Star Wars: why Kyle Katarn should return to the scene

Star Wars: why Kyle Katarn should return to the scene

Star Wars

The Star Wars multimedia universe is a mosaic made up of many tiles, the most important of which are the characters, and if there is one we are particularly attached to, it can only be Kyle Katarn. First appearing in Star Wars: Dark Forces, released between 1995 and 1998 for MS-DOS and PlayStation, then repurposed years later in a commemorative package, Kyle Katarn shouldn't have even existed: Luke should have been in its place. Skyalker, but given the nature of the game - a first-person shooter - and the difficulties of agreeing the story with the general narrative of Star Wars, the LucasArts team led by Daron Stinnett ultimately opted for a completely unreleased character that would allow the writers plenty of room for maneuver.

In fact, the Star Wars Expanded Universe was much more chaotic at the time. There was no strict supervision today, there was neither Disney nor Dave Filoni, and George Lucas was not behind every multimedia creation, video game or novel or comic that was. On the one hand, this meant a greater variety of experimentation, on the other a generally low to medium quality of the narrative. Kyle Katarn was one of the best found by LucasArts: his charisma immediately took hold of the gamers' audience, giving Dark Forces a series of sequels that were renamed in the more famous Jedi Knight series.

'Star Wars: The Bad Batch' review: Lucasfilm's 'The Clone Wars' spinoff cooks up more animated action for May the 4th

a group of people in uniform: Crosshair, Echo, Wrecker, Hunter and Tech in © Lucasfilm Ltd./Lucasfilm Ltd. Crosshair, Echo, Wrecker, Hunter and Tech in 'Star Wars: The Bad Batch' on Disney+. (Lucasfilm Ltd.)

Before 'The Mandalorian' made its debut, animated series carried the 'Star Wars' banner on TV, keeping hope alive. The franchise returns to those roots with 'Star Wars: The Bad Batch,' a fun if not particularly distinctive 'The Clone Wars' extension. Built around a small band of renegade clones, the 'Rebels'-like feel doesn't break the mold, even if its characters did.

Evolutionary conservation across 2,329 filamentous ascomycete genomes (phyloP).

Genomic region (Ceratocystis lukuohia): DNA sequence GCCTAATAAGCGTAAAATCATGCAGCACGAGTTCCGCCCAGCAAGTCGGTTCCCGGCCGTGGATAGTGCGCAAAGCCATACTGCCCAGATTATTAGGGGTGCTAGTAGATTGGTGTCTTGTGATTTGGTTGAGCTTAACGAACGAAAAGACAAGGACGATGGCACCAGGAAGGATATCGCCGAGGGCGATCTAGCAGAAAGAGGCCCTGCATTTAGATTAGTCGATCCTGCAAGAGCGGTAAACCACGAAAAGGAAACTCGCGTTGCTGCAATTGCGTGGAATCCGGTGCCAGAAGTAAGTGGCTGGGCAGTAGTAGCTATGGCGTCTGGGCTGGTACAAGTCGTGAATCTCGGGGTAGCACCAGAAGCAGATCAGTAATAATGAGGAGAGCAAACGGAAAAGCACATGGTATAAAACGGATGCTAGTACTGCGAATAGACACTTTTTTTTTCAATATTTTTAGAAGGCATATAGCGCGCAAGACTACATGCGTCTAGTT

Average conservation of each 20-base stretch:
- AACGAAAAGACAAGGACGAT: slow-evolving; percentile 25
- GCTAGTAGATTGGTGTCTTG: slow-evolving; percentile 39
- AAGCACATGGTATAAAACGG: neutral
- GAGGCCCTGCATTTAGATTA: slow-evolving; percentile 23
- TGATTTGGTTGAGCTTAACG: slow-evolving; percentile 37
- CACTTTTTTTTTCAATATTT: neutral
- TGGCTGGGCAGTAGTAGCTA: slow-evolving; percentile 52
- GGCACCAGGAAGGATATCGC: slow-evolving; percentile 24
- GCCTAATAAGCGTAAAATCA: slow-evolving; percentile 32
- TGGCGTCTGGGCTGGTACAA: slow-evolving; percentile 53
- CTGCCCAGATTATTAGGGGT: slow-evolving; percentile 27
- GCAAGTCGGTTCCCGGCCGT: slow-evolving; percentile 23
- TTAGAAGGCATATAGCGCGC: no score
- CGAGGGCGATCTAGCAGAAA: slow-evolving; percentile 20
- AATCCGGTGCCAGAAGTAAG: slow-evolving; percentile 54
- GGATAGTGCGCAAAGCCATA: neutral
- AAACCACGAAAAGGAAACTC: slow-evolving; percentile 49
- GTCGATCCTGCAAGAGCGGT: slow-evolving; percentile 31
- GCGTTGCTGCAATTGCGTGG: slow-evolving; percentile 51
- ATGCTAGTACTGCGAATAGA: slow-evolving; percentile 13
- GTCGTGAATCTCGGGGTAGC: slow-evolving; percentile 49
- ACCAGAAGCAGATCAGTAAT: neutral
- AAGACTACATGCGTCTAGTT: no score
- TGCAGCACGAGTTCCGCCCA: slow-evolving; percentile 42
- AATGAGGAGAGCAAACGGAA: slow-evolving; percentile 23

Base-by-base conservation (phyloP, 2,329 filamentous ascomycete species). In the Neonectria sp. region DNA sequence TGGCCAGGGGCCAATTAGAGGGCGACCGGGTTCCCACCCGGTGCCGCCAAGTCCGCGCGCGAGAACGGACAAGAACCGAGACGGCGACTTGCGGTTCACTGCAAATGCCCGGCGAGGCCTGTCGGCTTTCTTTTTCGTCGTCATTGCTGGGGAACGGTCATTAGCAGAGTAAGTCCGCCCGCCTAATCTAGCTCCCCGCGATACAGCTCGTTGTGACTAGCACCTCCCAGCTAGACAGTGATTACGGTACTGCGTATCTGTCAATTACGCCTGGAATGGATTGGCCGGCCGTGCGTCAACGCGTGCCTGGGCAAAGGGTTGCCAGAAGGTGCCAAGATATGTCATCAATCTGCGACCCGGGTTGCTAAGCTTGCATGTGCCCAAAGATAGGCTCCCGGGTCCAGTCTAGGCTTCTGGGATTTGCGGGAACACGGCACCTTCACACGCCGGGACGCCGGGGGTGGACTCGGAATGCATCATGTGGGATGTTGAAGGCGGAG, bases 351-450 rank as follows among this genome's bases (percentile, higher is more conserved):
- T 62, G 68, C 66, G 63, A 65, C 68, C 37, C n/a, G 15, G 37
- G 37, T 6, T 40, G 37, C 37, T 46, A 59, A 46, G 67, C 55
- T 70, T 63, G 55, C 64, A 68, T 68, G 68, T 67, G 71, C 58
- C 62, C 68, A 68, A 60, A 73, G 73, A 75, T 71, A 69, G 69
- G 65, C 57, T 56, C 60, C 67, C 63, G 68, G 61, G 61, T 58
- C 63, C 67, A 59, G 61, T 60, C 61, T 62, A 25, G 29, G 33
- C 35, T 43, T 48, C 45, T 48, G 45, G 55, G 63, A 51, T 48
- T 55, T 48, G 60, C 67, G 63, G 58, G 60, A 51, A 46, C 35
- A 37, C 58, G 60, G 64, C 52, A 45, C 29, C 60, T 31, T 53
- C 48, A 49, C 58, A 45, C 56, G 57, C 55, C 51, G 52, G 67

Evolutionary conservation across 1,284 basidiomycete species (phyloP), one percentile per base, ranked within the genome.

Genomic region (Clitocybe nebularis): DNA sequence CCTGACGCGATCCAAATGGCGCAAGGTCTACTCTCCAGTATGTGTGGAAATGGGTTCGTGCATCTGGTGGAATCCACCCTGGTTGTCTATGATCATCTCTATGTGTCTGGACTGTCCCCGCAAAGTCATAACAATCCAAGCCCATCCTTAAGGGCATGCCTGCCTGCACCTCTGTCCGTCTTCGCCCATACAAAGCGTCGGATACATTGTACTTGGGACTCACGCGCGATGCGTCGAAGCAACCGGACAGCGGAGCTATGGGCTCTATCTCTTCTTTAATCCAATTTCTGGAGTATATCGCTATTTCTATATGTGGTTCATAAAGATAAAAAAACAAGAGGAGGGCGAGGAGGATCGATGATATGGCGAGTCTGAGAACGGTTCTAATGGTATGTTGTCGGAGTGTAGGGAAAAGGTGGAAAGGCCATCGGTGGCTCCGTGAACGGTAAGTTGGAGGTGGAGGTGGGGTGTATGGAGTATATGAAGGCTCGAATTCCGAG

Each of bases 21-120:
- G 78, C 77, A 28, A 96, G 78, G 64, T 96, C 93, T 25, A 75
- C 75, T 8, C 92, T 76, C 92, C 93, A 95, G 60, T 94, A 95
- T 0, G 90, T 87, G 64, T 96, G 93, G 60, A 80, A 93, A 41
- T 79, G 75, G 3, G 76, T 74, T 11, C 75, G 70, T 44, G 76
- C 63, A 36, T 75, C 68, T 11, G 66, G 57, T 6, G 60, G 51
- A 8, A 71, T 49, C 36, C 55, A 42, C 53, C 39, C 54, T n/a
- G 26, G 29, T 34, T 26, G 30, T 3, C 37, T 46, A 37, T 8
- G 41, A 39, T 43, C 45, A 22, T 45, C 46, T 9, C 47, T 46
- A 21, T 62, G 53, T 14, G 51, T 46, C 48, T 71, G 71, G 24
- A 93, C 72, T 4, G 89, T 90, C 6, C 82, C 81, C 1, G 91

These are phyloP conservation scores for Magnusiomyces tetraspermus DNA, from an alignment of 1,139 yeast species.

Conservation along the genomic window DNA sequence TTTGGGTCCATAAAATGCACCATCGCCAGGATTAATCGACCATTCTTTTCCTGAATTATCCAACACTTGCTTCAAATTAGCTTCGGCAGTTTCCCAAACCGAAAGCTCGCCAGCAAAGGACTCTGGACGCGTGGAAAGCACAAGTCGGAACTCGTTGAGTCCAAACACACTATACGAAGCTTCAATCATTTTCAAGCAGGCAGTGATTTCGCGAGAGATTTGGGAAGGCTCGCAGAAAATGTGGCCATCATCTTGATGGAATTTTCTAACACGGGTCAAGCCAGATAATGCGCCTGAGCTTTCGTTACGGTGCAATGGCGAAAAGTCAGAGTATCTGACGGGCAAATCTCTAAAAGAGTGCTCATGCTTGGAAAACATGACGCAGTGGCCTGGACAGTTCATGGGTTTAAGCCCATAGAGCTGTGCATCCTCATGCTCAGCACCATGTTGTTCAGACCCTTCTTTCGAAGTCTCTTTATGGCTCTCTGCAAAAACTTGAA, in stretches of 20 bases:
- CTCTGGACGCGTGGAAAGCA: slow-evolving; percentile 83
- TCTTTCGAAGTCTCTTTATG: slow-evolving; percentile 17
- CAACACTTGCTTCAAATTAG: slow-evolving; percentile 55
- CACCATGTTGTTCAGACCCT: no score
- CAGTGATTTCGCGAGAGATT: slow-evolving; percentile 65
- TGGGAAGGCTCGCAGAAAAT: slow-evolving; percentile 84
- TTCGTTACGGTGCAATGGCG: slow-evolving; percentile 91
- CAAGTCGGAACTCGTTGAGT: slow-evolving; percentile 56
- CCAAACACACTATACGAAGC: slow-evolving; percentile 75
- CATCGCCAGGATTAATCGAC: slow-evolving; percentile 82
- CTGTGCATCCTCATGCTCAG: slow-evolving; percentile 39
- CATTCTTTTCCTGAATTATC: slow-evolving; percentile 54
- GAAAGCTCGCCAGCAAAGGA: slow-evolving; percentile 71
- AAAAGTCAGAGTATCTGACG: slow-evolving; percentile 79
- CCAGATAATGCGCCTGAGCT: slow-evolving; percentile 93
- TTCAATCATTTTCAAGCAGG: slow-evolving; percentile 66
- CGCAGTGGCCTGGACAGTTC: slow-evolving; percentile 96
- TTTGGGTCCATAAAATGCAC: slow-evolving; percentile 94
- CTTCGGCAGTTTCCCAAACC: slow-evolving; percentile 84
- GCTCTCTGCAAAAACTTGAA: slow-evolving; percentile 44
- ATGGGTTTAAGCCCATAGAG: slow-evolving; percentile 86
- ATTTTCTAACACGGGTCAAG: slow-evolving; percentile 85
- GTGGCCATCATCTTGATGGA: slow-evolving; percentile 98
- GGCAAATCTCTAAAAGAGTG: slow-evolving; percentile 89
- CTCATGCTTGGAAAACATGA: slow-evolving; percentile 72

The Bad Batch actually have a bit of history, having been introduced via 'The Clone Wars.' Also known as Clone Force 99, the group consists of clones with genetic mutations deviating from the template that gifted them with special abilities, approximating (at the risk of mixing Disney-owned franchises) a sort of Fantastic Five or X-Clones.

As the series begins, the Clone Wars are coming to an end, one of the most fertile narrative windows in the 'Star Wars' timeline. Yet as Emperor Palpatine invokes Order 66 -- prompting the clone army to turn on the Jedi -- members of the Bad Batch don't respond in the same way, potentially setting them on a path at odds with this new galactic order.

Wisely, the extra-long 72-minute premiere incorporates a few familiar faces, including a younger version of Imperial officer Tarkin (not yet elevated to Grand Moff status), another potential benefit of this moment in the trilogies.

Yet that episode and the second in this series -- developed under Dave Filoni, the keeper of 'Star Wars' animation as well as an executive producer of 'The Mandalorian' -- are understandably devoted to establishing the core characters, which include the group's leader Hunter and the bruising, super-strong Wrecker, basically the Mr. Fantastic and the Thing of this outfit. In a clever twist, all the main characters, being clones, are voiced by one actor, the remarkably versatile Dee Bradley Baker.

A child (not to be confused with The Child) also gets involved in the story, garnishing the martial aspect -- and there's no shortage of action -- with a dollop of heart.

Lucasfilm's animated series mightily informed the world of 'The Mandalorian,' but now risk being somewhat eclipsed by the focus on and novelty of live-action fare. In that context, 'The Bad Batch' feels like a modest addition to 'Star Wars' canon, relatively narrow in its appeal, which is fine, so far as it goes.

Premiering on May the 4th -- the unofficial 'Star Wars' holiday -- practically speaking the series helps fill in a gap for Disney+, serving as the original-programming bridge between Marvel entries ('Loki' lands in June) while keeping the flames flickering until the next live-action effort, 'The Book of Boba Fett,' can blast off later this year.

Besides, 'The Bad Batch' reflects a tried-and-true development strategy in television: When programmers head into battle, they seek to improve the odds by making minor modifications to something that works, then send in the clones.

'Star Wars: The Bad Batch' premieres May 4 on Disney+, with new episodes every Friday beginning May 7.

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